Date of Award
Aravamudhan, Dr. Shyam
With a widespread use of nanomaterials in various manufacturing applications including consumer goods, semiconductor industry and pharmaceuticals, the safety of Engineering Nanomaterials (ENs) is a vital area of research. It is extremely important to analyze the risks posed by ENs in order to optimize design and/or control their use. The overarching goal of this work is to understand the cytotoxicity and cellular uptake potential of specific EN of well characterized physicochemical properties. Towards this objective, the specific aims of this project are to (a) comprehensively characterize the physical and chemical properties of starting ENs, (b) study their dose and time-course cytotoxic responses using cell viability assays and (c) assess cellular uptake of nanomaterials in mammalian cell types. Three nanomaterials were studied in this work - gold nanorods, zinc oxide and silica nanoparticles. The mammalian cell types used include 3T3 fibroblasts, neuronal PC12 and Normal Human Bronchial Epithelial (NHBE) cells. The extent of toxicity on these cell lines is studied by first characterizing the ENs using XRD, DLS and SEM analysis to determine physical and chemical properties prior to introduction. Next, cytotoxicity response is acquired using viability assay studies such as MTT and LDH assay. This analysis is further substantiated by using SEM and confocal microscopy to correlate dose-dependent cytotoxicity to morphological changes. Lastly, cellular uptake of the nanomaterials is investigated. Toxicity of nanomaterials is found to increase with concentration and is dependent on the properties of the material and the target species.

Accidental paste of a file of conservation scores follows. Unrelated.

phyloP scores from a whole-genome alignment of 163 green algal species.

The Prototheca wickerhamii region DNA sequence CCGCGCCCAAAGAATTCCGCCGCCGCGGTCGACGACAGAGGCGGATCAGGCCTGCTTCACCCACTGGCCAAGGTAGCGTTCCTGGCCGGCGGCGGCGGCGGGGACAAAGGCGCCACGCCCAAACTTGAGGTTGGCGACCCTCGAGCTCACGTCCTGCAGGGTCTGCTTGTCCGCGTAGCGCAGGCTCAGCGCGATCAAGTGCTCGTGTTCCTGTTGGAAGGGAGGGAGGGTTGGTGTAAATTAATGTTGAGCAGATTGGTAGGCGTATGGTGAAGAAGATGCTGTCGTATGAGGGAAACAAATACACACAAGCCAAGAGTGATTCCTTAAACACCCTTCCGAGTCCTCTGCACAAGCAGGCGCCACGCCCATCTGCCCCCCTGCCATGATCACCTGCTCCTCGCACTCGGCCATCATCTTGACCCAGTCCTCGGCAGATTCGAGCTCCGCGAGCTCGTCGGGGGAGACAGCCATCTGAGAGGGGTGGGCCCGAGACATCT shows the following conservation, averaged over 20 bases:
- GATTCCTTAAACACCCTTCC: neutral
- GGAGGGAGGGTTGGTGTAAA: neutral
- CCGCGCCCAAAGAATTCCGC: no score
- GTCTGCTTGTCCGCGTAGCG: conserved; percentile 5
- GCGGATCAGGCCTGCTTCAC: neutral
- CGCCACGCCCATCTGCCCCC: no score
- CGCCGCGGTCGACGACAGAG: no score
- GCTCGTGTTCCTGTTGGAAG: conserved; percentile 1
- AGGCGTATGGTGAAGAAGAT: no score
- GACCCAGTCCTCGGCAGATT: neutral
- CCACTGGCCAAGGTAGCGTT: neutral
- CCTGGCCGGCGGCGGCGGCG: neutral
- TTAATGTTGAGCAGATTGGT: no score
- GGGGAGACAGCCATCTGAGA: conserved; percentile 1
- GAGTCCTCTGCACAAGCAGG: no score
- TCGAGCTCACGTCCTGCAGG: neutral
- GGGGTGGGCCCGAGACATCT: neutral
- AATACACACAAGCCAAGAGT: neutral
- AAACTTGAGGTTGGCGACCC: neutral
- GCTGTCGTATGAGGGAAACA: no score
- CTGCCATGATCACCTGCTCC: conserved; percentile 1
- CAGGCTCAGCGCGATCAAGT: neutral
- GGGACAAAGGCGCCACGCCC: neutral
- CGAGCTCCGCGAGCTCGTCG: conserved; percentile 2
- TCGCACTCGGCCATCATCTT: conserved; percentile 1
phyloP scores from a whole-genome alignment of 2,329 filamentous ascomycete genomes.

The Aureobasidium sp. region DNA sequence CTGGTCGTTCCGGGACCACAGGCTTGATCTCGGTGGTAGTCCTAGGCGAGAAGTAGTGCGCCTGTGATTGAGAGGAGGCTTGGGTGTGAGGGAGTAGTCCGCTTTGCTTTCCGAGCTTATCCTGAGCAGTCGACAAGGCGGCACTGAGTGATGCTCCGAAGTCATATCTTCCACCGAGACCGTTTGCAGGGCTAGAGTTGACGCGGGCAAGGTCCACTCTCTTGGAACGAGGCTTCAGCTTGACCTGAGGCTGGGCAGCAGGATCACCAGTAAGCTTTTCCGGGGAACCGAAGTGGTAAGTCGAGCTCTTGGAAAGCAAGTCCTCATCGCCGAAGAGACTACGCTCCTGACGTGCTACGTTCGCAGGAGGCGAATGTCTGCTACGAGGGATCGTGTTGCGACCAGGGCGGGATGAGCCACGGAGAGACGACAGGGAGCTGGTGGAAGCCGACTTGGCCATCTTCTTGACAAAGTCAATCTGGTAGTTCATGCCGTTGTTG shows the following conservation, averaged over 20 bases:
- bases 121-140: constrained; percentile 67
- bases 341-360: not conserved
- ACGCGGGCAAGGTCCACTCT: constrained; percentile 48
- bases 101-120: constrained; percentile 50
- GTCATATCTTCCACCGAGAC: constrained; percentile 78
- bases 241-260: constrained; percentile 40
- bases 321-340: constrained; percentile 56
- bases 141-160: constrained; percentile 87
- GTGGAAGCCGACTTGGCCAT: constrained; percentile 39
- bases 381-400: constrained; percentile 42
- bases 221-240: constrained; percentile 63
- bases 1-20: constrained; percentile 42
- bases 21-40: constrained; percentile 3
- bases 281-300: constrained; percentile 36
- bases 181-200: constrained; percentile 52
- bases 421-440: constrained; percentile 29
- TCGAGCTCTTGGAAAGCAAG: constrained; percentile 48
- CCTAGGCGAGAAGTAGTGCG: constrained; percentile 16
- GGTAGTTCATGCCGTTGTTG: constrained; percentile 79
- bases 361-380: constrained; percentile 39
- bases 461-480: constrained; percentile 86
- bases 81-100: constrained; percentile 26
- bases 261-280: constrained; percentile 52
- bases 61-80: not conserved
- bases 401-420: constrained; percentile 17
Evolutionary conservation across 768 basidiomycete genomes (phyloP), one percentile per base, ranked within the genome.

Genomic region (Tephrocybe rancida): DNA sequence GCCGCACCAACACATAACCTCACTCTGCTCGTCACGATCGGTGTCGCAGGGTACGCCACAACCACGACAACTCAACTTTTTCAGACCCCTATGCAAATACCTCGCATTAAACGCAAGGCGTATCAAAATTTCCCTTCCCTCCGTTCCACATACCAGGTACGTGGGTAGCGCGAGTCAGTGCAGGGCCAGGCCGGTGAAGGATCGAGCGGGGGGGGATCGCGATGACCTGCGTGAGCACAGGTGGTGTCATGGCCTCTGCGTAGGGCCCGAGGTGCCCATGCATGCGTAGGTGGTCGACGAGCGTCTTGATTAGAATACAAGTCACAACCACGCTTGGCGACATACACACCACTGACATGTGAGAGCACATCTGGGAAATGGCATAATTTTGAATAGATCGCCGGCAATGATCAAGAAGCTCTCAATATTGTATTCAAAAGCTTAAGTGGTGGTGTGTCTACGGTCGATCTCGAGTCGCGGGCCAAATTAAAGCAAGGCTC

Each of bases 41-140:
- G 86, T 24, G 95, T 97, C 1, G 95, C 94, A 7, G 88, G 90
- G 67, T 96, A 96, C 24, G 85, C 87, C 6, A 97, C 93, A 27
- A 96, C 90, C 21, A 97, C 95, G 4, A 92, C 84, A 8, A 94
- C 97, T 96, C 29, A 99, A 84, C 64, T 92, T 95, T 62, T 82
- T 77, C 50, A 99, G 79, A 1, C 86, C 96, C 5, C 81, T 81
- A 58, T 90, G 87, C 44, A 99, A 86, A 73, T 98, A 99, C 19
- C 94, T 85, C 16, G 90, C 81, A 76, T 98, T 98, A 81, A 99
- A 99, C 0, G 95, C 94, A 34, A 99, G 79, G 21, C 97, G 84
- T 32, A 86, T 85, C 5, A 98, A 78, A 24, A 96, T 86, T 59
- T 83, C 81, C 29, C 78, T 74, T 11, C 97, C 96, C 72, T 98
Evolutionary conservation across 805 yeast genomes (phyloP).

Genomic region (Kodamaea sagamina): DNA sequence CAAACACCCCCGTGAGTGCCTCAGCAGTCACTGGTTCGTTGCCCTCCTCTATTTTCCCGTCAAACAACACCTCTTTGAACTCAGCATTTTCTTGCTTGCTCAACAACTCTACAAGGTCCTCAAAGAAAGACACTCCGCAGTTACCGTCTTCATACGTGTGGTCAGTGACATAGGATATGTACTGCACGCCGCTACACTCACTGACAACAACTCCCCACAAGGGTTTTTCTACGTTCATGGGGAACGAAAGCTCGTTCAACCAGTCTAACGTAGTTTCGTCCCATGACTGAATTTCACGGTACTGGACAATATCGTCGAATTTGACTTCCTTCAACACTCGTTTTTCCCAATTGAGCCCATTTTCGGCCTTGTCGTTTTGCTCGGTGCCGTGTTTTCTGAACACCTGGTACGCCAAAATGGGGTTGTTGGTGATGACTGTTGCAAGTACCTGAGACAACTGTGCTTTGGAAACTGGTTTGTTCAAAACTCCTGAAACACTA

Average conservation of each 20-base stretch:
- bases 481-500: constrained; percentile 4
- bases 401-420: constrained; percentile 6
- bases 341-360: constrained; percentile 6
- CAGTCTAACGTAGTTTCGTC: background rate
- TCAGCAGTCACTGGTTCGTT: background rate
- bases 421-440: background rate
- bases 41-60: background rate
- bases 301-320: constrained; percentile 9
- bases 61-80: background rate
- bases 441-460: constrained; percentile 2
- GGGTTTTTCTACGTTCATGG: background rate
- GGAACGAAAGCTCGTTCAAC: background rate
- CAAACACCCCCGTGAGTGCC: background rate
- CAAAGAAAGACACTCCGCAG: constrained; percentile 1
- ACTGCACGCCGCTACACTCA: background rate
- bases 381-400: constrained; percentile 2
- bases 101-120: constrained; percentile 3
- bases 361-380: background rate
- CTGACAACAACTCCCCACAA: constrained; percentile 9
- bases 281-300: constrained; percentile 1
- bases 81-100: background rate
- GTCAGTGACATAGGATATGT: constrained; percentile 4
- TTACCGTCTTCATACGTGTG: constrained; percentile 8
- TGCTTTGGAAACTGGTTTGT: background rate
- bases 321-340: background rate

Garde, Komal Sudam, "Towards Understanding Cytotoxicity And Cellular Uptake Of Engineered Nanomaterials" (2013). Theses. 300.